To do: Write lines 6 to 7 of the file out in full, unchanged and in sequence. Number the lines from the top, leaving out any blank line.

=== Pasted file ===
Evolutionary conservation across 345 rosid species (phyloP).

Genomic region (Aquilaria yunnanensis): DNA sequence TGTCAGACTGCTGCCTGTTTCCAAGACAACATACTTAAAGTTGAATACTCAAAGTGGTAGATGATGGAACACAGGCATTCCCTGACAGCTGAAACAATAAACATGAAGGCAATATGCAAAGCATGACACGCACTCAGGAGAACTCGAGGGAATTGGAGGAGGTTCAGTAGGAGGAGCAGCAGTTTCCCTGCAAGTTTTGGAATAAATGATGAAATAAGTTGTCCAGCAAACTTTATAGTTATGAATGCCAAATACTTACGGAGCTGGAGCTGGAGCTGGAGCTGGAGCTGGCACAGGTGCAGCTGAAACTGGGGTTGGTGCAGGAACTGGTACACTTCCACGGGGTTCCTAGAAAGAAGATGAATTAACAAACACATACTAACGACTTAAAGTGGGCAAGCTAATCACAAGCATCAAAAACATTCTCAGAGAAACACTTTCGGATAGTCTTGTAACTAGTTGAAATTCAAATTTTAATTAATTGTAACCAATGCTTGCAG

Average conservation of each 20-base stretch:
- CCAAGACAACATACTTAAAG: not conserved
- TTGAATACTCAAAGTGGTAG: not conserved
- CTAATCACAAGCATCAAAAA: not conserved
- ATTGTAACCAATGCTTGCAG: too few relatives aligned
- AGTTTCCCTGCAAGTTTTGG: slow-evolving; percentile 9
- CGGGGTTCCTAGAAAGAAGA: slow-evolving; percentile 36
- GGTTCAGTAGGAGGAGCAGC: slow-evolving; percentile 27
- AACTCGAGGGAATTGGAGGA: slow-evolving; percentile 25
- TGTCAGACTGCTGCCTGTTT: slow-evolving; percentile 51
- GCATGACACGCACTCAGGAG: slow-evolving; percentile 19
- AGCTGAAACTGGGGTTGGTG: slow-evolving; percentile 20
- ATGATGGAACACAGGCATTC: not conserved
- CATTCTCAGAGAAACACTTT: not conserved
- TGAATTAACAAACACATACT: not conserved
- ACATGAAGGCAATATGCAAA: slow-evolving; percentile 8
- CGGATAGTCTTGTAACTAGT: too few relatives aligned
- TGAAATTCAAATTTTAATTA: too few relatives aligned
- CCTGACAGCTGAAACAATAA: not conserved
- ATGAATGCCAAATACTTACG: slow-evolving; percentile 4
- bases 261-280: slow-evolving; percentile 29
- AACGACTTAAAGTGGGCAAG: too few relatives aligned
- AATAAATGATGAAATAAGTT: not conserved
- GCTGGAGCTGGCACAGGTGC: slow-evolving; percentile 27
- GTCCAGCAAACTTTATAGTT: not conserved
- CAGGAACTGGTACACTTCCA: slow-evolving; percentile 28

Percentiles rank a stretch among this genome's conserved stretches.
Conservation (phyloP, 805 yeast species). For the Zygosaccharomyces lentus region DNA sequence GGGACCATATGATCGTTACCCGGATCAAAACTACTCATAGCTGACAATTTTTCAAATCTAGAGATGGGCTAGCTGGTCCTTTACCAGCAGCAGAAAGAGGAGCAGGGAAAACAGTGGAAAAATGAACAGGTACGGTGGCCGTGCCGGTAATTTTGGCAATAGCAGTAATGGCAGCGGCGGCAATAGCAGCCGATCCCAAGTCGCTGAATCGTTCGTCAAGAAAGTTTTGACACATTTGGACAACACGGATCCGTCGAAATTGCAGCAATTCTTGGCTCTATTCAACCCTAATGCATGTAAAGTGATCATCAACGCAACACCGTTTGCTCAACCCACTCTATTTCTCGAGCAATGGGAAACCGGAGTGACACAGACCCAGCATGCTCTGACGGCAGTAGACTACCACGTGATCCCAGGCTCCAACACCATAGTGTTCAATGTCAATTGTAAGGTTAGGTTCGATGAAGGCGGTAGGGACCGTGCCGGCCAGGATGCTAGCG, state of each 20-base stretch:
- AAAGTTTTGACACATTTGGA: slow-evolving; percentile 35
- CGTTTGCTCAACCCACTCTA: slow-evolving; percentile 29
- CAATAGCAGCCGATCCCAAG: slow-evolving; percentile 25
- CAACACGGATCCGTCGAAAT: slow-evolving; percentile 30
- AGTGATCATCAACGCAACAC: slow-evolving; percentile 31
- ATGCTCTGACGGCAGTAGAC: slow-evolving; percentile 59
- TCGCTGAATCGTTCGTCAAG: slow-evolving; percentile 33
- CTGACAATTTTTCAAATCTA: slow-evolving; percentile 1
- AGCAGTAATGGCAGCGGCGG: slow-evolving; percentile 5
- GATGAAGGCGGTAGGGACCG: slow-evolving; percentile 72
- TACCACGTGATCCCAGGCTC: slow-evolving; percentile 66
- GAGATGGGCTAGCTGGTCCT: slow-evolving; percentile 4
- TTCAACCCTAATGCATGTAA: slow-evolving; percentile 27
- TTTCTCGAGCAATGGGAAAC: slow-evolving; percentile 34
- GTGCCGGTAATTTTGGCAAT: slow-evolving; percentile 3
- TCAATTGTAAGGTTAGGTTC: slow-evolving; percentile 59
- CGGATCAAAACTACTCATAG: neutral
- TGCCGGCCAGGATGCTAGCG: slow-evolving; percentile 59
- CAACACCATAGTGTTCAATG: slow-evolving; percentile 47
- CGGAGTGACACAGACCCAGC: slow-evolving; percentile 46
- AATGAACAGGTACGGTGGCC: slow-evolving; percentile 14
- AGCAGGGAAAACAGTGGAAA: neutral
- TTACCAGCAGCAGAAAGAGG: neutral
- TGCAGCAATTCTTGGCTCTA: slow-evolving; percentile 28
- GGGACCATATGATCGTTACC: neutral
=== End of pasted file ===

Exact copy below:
- CTAATCACAAGCATCAAAAA: not conserved
- ATTGTAACCAATGCTTGCAG: too few relatives aligned